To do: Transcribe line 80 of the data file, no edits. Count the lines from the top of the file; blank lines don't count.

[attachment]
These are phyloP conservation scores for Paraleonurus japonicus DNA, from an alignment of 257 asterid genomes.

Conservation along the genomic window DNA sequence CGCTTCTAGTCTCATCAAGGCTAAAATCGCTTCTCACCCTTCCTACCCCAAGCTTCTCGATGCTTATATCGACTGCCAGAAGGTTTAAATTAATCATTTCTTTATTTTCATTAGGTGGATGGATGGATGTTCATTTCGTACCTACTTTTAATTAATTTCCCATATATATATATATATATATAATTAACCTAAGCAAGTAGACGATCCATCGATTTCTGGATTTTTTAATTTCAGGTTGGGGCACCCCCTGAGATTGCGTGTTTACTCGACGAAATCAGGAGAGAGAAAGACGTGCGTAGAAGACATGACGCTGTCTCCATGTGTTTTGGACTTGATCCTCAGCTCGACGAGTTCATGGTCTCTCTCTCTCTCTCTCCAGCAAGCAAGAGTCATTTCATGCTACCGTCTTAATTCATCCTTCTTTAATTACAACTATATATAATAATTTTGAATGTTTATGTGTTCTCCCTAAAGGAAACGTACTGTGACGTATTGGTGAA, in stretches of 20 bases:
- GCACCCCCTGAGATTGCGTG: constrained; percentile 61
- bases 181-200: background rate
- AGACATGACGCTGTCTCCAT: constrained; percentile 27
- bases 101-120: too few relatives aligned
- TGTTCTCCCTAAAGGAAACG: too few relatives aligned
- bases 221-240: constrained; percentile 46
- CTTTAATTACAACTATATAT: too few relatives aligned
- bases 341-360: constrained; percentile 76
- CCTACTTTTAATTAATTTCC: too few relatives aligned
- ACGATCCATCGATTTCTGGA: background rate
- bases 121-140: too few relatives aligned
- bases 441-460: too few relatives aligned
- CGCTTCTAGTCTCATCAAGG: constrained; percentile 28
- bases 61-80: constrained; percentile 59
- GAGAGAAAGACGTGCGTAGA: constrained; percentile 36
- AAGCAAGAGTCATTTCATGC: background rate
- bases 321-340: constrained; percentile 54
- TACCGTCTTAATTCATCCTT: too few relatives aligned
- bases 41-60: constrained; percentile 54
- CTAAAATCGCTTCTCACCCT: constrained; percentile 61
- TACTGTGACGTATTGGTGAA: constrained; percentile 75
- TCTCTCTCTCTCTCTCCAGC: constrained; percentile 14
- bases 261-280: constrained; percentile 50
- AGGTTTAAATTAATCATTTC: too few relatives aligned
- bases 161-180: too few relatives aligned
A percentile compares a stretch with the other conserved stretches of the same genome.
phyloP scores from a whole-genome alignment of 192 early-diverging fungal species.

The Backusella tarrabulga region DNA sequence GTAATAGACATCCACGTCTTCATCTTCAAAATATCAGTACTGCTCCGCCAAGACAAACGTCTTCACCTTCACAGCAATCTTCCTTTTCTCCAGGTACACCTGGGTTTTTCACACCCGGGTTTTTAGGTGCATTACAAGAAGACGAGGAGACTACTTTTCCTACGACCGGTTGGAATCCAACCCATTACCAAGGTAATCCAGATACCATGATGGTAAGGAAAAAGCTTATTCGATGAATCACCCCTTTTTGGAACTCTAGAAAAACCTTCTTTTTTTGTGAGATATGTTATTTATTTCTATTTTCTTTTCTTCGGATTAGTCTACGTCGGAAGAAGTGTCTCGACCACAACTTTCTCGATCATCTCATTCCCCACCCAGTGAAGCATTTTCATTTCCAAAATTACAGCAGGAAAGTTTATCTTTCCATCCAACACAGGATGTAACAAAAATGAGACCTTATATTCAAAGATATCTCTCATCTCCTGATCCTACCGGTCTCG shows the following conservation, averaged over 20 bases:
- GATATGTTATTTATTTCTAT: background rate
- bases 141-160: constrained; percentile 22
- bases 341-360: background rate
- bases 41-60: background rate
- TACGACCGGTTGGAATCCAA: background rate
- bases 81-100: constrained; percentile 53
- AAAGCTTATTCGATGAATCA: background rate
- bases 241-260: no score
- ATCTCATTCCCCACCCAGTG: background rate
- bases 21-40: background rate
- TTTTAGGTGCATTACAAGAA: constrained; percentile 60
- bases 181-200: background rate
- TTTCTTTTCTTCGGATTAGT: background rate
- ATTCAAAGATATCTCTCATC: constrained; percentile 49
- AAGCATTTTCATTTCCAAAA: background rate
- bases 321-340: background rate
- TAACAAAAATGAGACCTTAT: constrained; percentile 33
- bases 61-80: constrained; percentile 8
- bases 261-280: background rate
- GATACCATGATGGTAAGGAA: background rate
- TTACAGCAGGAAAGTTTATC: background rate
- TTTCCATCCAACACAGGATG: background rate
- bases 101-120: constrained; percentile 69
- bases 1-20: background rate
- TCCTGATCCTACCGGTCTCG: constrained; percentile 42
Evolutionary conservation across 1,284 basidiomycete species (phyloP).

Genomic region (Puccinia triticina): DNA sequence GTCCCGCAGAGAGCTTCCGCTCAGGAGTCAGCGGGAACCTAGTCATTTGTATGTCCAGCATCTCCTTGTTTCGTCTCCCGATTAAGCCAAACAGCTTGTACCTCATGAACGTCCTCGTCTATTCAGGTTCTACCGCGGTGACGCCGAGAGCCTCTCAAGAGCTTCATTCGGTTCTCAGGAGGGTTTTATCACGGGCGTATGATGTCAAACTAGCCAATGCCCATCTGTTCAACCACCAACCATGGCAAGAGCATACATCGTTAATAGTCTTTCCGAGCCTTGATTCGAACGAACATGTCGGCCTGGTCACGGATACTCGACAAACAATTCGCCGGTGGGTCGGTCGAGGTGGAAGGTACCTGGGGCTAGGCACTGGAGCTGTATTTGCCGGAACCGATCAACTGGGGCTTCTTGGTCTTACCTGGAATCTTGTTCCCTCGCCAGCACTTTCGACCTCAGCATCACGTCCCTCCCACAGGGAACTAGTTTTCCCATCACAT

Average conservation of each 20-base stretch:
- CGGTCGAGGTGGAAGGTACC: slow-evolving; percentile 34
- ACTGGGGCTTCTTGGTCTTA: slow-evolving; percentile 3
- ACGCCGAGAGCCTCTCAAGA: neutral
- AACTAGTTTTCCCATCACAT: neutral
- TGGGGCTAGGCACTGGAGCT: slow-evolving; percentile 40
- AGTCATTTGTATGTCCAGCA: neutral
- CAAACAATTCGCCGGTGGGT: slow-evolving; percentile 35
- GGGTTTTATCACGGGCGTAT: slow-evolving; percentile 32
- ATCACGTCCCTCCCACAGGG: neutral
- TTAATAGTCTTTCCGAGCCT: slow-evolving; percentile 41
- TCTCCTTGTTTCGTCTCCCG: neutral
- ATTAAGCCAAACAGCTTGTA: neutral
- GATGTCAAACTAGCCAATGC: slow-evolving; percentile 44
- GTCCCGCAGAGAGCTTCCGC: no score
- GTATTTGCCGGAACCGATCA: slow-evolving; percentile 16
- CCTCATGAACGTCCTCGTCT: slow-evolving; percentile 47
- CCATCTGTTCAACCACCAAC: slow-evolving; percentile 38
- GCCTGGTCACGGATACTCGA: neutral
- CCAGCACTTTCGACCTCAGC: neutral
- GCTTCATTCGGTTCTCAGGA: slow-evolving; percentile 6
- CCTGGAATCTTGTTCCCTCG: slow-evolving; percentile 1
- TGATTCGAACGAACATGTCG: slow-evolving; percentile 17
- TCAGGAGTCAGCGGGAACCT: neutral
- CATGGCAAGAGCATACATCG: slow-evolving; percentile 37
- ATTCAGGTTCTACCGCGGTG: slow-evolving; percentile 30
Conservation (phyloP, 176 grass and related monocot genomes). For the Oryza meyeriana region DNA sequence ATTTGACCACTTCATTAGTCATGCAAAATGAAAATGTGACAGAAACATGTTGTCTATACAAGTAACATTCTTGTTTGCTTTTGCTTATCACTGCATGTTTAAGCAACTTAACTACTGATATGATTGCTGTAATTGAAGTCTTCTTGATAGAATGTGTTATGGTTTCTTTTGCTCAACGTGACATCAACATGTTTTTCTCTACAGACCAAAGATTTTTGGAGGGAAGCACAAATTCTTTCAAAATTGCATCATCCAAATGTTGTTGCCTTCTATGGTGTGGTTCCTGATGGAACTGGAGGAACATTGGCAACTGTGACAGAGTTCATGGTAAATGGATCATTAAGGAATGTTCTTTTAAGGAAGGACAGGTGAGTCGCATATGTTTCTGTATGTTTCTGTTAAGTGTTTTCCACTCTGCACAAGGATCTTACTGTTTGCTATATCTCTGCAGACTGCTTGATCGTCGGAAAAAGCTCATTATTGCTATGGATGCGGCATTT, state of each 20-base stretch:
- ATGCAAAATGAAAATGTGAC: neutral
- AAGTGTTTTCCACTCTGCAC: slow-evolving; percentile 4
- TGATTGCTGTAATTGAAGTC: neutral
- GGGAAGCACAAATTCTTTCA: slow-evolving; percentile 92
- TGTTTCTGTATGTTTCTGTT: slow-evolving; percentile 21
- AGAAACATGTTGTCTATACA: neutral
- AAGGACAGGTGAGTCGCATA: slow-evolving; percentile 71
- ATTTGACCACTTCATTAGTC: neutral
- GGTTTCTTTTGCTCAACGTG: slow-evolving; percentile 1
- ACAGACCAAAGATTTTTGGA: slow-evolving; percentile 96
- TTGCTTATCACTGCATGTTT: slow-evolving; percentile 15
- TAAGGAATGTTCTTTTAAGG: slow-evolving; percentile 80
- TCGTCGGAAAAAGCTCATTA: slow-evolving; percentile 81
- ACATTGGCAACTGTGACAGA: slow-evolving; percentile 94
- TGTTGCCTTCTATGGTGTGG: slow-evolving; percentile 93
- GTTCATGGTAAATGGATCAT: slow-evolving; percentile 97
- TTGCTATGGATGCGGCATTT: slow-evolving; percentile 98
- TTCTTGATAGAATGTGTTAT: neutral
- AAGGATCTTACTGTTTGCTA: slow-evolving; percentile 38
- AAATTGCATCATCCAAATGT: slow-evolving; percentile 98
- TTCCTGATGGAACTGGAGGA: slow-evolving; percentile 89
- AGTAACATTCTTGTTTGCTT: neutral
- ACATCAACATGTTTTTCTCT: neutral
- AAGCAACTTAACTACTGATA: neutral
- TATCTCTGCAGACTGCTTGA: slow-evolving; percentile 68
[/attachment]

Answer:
- TGATTCGAACGAACATGTCG: slow-evolving; percentile 17